Data Protection: Making Sure that Your Customers’ Information is Secure

Small companies are attractive targets for cybercriminals because they don’t have the resources to combat it like the more prominent companies. Or they’re hoping that they don’t. Has a data breach compromised your company? Consider bringing in a digital forensics investigator that can root out any security issues they find when examining your setup. They’re invaluable resources for data recovery, digital forensics analysis, expert witness testimony, and much more.

Keeping your customers’ data protected is essential not only for their protection but for your business. We live in a digital era where even companies like Facebook and Instagram are vulnerable to cyber-attacks and hackers. Encourage your employees to create complex passwords, run virus and malware scans daily on work computers and destroy all data before disposing of it. Every and any company, no matter how big or small, can be susceptible to cyberattacks.

Here are some actionable, practical steps you can take to keep your customers’ information more secure today.

1.  Always Keep in Mind: You’re Never Too Small to Get Hacked

43% of cyberattacks target small businesses. Verizon’s recent data breach study said small businesses are the target of nearly half of all cyber-attacks. Never assume it won’t happen to you, it can and it will. Laxity exacerbates the risks of a data breach for companies big and small.

Smaller businesses tend to have fewer resources than the more prominent companies, and they hope for the best when it comes to keeping data secure from cyberattacks. Every business should invest in data protection for their customers. Even small companies selling products from brick and mortar shops or online e-commerce can become victims of a data breach.

Statistics have shown a rise in cyber attacks, so businesses can never be too careful. Being somewhat cautious and skeptical with protecting your customers’ data will take you a long way. Be mindful of how you deal with your customers’ private information; you want your customers to feel safe when they’re paying for your products or services.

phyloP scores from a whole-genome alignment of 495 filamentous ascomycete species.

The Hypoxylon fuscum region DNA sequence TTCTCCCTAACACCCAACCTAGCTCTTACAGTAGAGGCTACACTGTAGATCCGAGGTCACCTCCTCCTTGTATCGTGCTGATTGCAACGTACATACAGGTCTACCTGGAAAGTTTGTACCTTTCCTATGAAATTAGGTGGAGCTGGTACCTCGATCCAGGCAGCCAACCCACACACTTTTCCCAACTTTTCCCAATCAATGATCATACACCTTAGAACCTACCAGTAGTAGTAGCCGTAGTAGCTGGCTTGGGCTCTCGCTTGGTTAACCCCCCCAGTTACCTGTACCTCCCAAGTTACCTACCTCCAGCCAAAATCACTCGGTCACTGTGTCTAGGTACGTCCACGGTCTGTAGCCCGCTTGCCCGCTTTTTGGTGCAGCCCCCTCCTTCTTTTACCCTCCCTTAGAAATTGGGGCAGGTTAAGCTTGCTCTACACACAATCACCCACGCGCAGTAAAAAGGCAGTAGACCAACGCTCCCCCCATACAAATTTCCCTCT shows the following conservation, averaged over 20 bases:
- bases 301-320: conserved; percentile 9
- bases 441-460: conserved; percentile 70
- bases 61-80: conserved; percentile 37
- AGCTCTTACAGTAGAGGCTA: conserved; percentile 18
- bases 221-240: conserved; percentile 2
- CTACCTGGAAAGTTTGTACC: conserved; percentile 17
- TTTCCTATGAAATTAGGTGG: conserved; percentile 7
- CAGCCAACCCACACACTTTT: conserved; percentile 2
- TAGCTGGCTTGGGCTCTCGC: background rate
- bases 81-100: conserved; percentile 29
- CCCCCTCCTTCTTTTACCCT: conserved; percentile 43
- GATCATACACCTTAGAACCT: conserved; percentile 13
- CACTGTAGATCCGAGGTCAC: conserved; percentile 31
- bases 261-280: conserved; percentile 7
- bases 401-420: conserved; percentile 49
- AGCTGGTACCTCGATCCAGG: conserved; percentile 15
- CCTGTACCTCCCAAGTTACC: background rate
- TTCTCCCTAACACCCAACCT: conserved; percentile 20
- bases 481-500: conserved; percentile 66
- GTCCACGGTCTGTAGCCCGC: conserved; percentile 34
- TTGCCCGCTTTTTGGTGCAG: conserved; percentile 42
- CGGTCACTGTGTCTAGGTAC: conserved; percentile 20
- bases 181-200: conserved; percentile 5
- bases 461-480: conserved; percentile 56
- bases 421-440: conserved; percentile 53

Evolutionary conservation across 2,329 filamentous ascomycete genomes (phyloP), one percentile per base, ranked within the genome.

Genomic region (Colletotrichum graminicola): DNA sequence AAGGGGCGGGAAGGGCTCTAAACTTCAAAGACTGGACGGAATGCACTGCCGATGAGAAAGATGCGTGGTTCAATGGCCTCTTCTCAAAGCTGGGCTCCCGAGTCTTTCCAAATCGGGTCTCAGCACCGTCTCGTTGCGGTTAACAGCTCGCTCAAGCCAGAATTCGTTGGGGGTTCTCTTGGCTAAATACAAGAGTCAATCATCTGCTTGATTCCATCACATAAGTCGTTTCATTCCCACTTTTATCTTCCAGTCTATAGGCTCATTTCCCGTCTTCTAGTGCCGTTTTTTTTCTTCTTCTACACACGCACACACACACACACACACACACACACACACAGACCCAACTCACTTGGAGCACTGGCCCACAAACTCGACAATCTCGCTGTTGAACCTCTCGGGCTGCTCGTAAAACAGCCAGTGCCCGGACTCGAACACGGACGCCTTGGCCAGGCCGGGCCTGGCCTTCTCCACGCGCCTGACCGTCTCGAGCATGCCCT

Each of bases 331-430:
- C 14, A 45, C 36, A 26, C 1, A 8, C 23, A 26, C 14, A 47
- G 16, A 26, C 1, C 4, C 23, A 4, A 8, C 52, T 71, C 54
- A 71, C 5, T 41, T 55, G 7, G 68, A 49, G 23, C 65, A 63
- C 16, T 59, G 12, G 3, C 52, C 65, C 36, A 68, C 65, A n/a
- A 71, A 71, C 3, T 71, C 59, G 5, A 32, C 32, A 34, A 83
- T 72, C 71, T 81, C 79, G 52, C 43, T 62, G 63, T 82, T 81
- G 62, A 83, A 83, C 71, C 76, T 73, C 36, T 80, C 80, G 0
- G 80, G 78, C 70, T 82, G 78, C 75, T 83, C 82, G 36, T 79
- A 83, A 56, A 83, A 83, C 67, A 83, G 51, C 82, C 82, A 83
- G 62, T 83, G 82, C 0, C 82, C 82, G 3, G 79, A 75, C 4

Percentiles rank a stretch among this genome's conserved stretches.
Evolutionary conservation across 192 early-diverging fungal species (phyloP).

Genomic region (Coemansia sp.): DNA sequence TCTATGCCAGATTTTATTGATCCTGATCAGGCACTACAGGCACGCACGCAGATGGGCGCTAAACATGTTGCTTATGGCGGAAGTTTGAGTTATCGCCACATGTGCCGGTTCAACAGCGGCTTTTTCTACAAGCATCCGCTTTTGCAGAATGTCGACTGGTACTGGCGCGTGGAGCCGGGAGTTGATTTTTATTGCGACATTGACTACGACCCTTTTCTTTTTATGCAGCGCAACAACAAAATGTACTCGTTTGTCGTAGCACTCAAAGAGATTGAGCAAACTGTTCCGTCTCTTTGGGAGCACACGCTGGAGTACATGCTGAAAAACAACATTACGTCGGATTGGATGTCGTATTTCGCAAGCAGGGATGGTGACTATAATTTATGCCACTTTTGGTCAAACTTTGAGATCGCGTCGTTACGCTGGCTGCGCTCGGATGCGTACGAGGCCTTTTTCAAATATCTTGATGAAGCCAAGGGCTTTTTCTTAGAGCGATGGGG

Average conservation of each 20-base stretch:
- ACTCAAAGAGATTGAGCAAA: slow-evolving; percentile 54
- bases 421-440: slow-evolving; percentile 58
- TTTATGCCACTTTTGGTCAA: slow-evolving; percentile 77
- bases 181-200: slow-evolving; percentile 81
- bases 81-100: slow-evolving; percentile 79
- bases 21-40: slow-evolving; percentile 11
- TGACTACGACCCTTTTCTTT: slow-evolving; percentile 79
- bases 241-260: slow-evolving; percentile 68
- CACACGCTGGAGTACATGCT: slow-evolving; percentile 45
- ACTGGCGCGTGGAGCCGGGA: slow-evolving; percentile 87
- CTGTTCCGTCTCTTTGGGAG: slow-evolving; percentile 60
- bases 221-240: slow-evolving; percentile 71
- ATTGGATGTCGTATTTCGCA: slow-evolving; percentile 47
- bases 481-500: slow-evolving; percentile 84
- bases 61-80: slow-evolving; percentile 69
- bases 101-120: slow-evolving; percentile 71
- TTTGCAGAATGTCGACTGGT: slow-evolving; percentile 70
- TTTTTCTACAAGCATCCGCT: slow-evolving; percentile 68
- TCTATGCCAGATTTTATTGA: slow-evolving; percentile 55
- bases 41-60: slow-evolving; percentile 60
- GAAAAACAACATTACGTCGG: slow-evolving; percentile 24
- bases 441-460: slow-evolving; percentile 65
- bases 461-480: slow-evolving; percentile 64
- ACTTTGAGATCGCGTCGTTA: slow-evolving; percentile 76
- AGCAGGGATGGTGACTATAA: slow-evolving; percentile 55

2.  Install Antivirus and Cybersecurity Software

Every organization should invest in antivirus and cybersecurity software. When it comes to keeping your customers’ information secure, it’s best to trust the professionals; trying to do this on your own is very risky. Some of the best antivirus and cybersecurity digital protection are Avast Business Antivirus Pro, Kaspersky, Endpoint Security Cloud, Bitdefender, GravityZone, and Business Security. All of the software mentioned offers a comprehensive firewall to protect your customers’ data from cyber attacks.

Once you have the proper software installed, it is essential to install software updates to access new features and be on the safe side regarding security loopholes being discovered in outdated programs. Don’t make the mistake of putting off updates and patches; make sure your software is updated correctly. It’s annoying to have to reboot your system occasionally, but the added protection to customer’s data far outweighs the minor inconveniences.

3.  Create Complex Passwords

This one seems obvious and pretty common sense, but sometimes a simple thing is the most effective. Your work email passwords for your company website or access to your work computer are the keys to the kingdom for hackers.

The best way to ensure your accounts stay protected is to make sure your passwords are unbreakable.

Take these specific steps to make your passwords rock-solid:

  • Make them long
  • Use a mix of letters and numbers
  • Avoid the use of common words
  • Don’t use keyboard paths

Use Multi-factor authentication (MFA); this adds an extra layer of protection and authenticator smartphone apps.

A password generator will create top-notch passwords. A strong password is essential to prevent others from breaking into your account. Since generated passwords tend to be hard to remember, make sure to get a good password management service to keep track of them for you.

4.  Verify PCI compliance

What is PCI Compliance? PCI compliance is a set of requirements intended to ensure that customer credit card information is secure. If your company is handling credit card transactions, be sure how you’re storing, processing, and transmitting cardholder information in compliance with Payment Card Industry Data Security Standards (PCI DSS). By implementing PCI compliance basics in your business, customers can feel safe knowing that their personal information is handled securely. Download the PCI Compliance IT Checklist here.

The 12 Requirements for PCI Compliance:

  1. Protect your system with firewalls
  2. Configure passwords and settings
  3. Protect stored cardholder data
  4. Encrypt transmission of cardholder data across open, public networks
  5. Use and regularly update antivirus software
  6. Regularly update and patch systems